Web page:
By some accounts, August 22 is St. Guinefort's feast day (although this may be a confusion with an earlier, human saint). And while there's no official dog saint, if you need heavenly intercession for any canine problems, the patron saint of dogs and dog owners is St. Roch—who is also the patron saint for those, like Guinefort, who were unjustly accused.

This Inflatable Sloth Pool Float Is the Perfect Accessory for Lazy Summer Days

SwimWays
SwimWays

Summer is the perfect time to channel your inner sloth. Even if you don't plan on sleeping 15 to 20 hours a day, you can take inspiration from the animal's lifestyle and plan to move as little as possible. This supersized sloth pool float from SwimWays, spotted by Romper, will help you achieve that goal.

It's hard not to feel lazy when you're being hugged by a giant inflatable sloth. This floating pool chair is 50 inches long, 40 inches tall, and 36 inches wide, with two "arms" to support you as you lounge in the water.

One of the sloth's paws includes a built-in cup holder, so you don't have to expend any extra energy by getting up in order to stay hydrated. Unlike some pool floats, this accessory allows you to sit upright—which means you can drink, read, or talk to the people around you without straining your neck.

The sloth floatie is available for $35 on Amazon. SwimWays also makes the same product in different animal designs, including a panda and a teddy bear. And if you're looking for a pool accessory that gives you even more room to spread out, this inflatable dachshund float may be just what you need.

People sitting in animal pool floats.
SwimWays

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America’s 10 Most Popular Dog Breeds

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iStock.com/Bigandt_Photography

The American Kennel Club recognizes 193 dog breeds, and while they're all very good boys and girls, some get more love than others. After analyzing its registry, the AKC has released its list of the top 10 most popular dog breeds of 2018.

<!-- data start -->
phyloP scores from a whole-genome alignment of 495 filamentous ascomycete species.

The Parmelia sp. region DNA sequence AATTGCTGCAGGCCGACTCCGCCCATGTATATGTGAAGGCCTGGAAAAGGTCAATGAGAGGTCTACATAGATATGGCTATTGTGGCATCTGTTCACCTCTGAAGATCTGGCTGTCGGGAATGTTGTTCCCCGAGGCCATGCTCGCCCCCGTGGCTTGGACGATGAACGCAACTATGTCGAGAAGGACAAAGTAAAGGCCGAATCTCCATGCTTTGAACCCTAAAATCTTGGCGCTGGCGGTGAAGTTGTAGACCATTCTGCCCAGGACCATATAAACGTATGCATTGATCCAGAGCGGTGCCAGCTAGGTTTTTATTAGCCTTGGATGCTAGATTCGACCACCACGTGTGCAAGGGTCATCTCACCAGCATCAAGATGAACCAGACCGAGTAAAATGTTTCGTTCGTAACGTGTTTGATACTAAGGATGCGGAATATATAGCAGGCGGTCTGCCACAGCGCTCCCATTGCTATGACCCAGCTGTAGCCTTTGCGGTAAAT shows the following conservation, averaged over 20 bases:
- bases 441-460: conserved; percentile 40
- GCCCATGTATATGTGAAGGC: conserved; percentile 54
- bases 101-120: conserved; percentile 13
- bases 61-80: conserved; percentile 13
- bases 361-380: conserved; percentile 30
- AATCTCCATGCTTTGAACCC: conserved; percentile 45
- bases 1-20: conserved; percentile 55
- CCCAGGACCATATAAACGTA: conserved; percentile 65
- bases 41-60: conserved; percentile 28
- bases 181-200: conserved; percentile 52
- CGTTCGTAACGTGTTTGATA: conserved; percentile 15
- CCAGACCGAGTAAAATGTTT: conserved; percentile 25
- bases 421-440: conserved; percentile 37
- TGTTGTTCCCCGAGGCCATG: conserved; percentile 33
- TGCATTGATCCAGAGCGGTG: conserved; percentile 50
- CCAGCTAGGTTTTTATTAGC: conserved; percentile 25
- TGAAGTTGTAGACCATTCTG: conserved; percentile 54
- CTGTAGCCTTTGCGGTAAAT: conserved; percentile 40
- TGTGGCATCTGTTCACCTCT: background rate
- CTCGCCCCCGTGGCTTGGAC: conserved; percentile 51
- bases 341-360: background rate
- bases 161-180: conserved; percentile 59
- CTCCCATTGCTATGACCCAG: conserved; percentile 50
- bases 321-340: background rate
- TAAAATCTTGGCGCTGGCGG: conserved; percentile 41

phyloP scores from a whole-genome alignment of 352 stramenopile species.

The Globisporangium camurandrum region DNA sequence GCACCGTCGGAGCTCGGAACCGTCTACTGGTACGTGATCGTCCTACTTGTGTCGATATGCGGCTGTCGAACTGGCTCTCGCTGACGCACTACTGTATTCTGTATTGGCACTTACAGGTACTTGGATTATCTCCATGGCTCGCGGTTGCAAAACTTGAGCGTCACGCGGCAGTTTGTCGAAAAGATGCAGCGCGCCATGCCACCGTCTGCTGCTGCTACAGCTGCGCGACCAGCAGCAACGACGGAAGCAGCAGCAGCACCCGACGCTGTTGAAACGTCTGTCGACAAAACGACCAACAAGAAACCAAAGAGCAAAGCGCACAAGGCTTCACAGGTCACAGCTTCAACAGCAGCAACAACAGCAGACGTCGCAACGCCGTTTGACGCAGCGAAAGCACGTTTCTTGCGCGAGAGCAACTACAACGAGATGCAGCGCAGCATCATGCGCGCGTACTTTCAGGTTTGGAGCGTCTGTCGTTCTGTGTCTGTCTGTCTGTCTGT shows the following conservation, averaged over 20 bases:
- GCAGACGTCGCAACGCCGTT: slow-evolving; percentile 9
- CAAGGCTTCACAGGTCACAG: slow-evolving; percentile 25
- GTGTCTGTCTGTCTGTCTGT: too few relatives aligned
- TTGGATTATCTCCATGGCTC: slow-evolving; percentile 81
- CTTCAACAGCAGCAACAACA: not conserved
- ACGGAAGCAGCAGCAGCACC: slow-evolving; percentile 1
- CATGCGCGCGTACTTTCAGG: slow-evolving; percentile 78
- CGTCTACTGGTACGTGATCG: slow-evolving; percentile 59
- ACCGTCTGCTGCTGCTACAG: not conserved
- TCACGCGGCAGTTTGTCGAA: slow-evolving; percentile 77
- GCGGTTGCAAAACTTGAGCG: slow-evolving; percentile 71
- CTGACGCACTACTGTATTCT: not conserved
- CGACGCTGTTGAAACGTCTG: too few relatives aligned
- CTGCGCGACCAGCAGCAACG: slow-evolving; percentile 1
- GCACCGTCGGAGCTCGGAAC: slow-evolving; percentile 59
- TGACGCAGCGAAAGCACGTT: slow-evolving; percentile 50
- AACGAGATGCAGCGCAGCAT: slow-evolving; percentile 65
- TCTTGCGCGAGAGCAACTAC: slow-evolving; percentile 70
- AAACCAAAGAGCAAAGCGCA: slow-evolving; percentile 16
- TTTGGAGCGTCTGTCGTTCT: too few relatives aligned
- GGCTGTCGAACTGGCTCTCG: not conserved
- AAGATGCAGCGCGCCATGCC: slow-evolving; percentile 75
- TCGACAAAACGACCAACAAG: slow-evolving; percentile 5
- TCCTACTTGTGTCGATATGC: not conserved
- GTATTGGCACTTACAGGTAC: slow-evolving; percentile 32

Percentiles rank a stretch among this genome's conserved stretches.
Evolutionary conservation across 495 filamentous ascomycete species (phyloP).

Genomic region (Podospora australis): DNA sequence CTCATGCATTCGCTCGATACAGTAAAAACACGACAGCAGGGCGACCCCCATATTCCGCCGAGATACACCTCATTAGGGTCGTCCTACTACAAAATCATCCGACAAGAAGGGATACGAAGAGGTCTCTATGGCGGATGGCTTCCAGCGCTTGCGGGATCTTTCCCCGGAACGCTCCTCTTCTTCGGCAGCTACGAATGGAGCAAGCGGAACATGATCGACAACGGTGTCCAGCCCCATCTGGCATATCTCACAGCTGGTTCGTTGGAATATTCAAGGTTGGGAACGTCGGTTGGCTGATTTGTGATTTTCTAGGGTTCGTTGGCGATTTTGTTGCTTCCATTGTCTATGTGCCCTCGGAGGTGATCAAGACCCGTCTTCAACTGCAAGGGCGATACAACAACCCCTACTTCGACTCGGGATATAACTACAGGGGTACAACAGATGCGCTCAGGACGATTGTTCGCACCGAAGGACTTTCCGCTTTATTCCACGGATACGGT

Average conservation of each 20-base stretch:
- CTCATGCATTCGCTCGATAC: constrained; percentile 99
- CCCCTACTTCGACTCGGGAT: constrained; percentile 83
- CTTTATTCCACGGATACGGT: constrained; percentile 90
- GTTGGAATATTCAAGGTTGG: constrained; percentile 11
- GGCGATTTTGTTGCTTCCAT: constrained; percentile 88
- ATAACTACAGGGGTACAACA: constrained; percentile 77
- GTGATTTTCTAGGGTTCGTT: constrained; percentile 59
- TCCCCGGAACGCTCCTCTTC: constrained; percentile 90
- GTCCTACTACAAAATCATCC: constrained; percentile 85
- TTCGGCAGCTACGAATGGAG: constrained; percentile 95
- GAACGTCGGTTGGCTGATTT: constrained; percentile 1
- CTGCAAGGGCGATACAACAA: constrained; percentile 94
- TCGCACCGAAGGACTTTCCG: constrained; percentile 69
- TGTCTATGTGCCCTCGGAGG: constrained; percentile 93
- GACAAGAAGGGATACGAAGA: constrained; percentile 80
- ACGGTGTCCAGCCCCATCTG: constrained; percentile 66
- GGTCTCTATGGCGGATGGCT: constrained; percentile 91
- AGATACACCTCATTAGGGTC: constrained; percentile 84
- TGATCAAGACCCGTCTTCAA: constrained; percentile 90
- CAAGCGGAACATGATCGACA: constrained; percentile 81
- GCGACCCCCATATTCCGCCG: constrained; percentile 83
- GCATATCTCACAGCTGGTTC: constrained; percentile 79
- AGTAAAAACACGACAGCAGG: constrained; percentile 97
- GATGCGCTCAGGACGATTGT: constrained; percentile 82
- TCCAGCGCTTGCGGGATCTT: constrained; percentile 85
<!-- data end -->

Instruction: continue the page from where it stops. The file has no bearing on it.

The Labrador retriever ranked first in 2017, and tops the list once again in 2018. "The Labrador retriever shows no signs of giving up the top spot anytime soon," AKC executive secretary Gina DiNardo said in a statement.

The classic breed is joined by other perennial favorites, such as the German shepherd, golden retriever, and French bulldog. The only change in the list from 2017 to 2018 is the German shorthaired pointer climbing one spot from 10th place to ninth. According to DiNardo, "This jack-of-all-trades in the pointer world has slowly but steadily risen in popularity over the years. People continue to fall in love with its versatility, extreme intelligence and willingness to please.”

Saturday March 23 is National Puppy Day, which is a great opportunity to welcome a new dog into your family—whether it's one of the breeds below, or the shelter dog you've fallen in love with.

You can check out the AKC's full ranking (and adorable pictures of each pooch) below.

1. Labrador retriever

Labrador retriever.
American Kennel Club

2. German shepherd dog

German shepherd.
American Kennel Club

3. Golden retriever

Golden retriever.
American Kennel Club

4. French bulldog

French bulldog.
American Kennel Club

5. Bulldog

Bulldog.
American Kennel Club

6. Beagle

A beagle puppy
American Kennel Club

7. Poodle

Poodle.
American Kennel Club

8. Rottweiler

Rottweiler.
American Kennel Club

9. German shorthaired pointer

German shorthaired pointer.
American Kennel Club

10. Yorkshire terrier

Yorkshire terrier.
American Kennel Club